FileInputStream fileInput = null;

        try {

            fileOutput = new FileOutputStream("CipherOutput.txt");
            fileInput = new FileInputStream("CipherOutput.txt");

            final KeyGenerator kg = KeyGenerator.getInstance("AES");
            kg.init(new SecureRandom(new byte[]{1, 2, 3}));
            final SecretKey key = kg.generateKey();

            final Cipher c = Cipher.getInstance("AES");
            c.init(Cipher.ENCRYPT_MODE, key);
            output = new CipherOutputStream(fileOutput, c);

            final PrintWriter pw = new PrintWriter(output);
            pw.println("Cipher Streams are working correctly.");
            pw.flush();
            pw.close();



            final KeyGenerator kg2 = KeyGenerator.getInstance("AES");
            kg2.init(new SecureRandom(new byte[]{1, 2, 3}));
            final SecretKey key2 = kg2.generateKey();

            final Cipher c2 = Cipher.getInstance("AES");
            c2.init(Cipher.DECRYPT_MODE, key2);
            input = new CipherInputStream(fileInput, c2);

            final InputStreamReader r = new InputStreamReader(input);
            final BufferedReader reader = new BufferedReader(r);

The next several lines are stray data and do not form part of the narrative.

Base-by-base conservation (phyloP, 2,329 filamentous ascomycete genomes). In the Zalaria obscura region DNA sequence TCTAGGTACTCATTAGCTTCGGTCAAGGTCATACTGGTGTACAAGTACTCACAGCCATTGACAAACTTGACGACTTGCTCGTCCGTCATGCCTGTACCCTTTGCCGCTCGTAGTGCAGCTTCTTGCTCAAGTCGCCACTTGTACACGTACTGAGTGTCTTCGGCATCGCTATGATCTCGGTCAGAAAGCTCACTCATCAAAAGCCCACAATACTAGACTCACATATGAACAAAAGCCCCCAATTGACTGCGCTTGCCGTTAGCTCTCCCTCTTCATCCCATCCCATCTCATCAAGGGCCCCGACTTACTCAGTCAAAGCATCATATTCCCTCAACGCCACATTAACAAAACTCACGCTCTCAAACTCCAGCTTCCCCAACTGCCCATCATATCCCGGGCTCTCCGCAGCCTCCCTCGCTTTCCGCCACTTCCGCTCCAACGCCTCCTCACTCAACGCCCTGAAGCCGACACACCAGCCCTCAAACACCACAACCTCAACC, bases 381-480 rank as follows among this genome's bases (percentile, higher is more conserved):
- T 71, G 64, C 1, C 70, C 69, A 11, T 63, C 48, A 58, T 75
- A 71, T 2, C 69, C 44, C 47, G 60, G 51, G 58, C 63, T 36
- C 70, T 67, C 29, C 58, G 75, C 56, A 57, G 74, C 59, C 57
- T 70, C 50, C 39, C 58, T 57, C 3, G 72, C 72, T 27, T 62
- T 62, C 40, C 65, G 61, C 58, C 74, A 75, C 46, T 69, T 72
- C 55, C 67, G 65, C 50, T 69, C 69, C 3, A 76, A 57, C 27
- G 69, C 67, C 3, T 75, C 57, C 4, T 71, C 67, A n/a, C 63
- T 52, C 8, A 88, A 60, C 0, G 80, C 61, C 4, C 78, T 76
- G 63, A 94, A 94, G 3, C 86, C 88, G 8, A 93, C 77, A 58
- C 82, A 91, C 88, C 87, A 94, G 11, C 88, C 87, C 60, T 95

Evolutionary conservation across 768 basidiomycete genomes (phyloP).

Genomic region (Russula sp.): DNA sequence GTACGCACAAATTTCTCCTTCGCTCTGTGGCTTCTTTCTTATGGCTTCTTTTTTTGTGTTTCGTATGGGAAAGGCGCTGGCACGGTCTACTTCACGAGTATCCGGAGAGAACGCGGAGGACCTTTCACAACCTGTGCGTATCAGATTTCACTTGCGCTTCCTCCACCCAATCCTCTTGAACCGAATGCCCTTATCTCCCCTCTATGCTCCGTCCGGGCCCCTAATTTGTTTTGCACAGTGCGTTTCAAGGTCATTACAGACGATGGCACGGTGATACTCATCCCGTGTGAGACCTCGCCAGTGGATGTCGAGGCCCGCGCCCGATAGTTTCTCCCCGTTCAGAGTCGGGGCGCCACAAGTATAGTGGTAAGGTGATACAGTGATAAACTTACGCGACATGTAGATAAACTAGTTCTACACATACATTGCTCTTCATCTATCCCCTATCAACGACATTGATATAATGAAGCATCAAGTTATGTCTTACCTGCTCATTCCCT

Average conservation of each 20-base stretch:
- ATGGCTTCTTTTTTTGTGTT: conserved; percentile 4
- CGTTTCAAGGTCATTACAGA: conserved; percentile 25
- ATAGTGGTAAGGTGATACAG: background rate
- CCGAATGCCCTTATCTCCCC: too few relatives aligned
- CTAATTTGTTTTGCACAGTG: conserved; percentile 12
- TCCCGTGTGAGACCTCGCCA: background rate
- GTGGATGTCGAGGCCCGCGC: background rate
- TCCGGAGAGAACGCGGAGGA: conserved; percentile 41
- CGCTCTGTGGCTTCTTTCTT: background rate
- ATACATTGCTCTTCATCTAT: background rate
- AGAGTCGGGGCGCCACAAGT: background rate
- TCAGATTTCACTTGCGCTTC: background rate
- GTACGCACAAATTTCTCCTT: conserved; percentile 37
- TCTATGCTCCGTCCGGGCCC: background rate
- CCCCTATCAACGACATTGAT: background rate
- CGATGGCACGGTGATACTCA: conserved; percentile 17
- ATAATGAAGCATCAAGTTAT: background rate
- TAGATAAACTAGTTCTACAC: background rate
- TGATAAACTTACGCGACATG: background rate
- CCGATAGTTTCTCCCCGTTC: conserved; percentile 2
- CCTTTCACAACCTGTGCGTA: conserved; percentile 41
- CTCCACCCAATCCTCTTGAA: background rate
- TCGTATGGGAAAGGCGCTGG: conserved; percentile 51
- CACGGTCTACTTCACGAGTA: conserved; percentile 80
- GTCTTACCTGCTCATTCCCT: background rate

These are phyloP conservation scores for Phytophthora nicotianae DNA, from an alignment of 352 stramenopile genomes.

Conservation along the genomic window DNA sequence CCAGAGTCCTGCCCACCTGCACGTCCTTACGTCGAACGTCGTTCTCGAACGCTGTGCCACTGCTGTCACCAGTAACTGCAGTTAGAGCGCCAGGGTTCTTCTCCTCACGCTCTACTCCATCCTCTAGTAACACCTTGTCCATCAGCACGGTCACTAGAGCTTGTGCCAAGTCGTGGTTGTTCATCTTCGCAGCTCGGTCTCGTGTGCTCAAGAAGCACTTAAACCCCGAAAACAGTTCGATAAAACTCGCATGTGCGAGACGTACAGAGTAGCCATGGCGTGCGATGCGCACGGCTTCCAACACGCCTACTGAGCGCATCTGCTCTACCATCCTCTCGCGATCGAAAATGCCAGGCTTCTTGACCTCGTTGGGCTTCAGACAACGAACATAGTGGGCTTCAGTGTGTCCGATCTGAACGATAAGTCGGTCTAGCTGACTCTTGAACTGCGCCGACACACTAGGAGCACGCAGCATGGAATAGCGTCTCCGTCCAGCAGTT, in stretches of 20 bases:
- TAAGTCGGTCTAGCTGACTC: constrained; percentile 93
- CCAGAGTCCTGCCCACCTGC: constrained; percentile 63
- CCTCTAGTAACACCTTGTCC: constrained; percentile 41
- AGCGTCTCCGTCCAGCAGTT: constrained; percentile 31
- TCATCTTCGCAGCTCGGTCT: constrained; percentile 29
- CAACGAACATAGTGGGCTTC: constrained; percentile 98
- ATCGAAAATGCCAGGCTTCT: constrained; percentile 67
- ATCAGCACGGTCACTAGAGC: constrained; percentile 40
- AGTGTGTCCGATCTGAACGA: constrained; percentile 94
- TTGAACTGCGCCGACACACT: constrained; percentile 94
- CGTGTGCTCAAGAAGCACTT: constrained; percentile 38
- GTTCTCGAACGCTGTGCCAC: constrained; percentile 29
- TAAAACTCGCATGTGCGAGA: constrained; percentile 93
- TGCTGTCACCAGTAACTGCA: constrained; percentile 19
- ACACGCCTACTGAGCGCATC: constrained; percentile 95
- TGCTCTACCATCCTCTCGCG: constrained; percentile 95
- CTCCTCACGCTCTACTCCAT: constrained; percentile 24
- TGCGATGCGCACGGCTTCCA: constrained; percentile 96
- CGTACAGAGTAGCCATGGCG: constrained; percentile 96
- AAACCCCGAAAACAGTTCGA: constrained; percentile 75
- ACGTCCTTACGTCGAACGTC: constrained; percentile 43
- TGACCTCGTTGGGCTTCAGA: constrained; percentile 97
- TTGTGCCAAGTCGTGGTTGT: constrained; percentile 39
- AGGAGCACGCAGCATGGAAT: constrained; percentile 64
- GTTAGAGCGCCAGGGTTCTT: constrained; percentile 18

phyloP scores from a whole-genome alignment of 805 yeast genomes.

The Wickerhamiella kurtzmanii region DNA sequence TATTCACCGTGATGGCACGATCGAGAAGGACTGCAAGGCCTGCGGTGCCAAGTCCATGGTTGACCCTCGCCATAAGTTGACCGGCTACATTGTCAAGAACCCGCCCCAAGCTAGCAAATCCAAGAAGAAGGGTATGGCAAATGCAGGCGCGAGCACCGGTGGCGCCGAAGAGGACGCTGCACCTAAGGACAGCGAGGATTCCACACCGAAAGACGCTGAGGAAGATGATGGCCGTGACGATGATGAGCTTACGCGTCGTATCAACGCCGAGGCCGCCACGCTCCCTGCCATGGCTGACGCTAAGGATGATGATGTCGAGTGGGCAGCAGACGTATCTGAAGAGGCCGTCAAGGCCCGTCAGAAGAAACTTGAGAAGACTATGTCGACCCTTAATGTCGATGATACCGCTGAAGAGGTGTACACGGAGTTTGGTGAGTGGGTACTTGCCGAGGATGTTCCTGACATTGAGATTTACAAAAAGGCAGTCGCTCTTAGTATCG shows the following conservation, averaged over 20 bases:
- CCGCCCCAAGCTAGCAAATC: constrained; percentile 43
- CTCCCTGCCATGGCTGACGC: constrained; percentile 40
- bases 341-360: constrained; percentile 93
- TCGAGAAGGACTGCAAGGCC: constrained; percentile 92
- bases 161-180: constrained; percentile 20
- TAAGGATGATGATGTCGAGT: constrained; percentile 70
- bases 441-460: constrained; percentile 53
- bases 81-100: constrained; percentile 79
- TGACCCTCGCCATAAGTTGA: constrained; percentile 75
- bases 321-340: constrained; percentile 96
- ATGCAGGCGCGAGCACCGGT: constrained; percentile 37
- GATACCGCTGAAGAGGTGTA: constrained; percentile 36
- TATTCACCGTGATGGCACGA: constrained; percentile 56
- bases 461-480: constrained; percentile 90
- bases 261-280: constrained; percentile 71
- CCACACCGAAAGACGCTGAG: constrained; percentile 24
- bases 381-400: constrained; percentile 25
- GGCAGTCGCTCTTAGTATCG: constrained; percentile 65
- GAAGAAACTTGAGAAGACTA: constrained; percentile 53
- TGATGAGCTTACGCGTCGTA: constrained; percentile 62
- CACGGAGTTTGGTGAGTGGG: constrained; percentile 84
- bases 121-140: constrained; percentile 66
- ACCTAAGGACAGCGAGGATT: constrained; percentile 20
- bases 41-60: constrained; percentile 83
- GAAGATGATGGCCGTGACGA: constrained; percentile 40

final String line = reader.readLine();
            System.out.println("Line : " + line);

        } catch (NoSuchAlgorithmException e) {
            System.out.println("Specified Algorithm does not exist");
        } catch (NoSuchPaddingException e) {
            System.out.println("Specified Padding does not exist");
        } catch (FileNotFoundException e) {
            System.out.println("Could not find specified file to read / write to");
        } catch (InvalidKeyException e) {
            System.out.println("Specified key is invalid");
        } catch (IOException e) {
            System.out.println("IOException from BufferedReader when reading file");
        } finally {
            try {
                if (fileInput != null) {
                    fileInput.close();
                }
                if (fileOutput != null) {
                    fileOutput.flush();
                    fileOutput.close();
                }
                if (output != null) {
                    output.flush();
                    output.close();
                }
                if (input != null) {
                    input.close();
                }
            }catch (IOException e) {
                e.printStackTrace();
            }
        }
    }

}

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Kieran France

Kieran France is a programmer for IDRSolutions. He enjoys tinkering with most things including gadgets, code and electronics. He spends his time working on the the JPedal library and our internal test suite..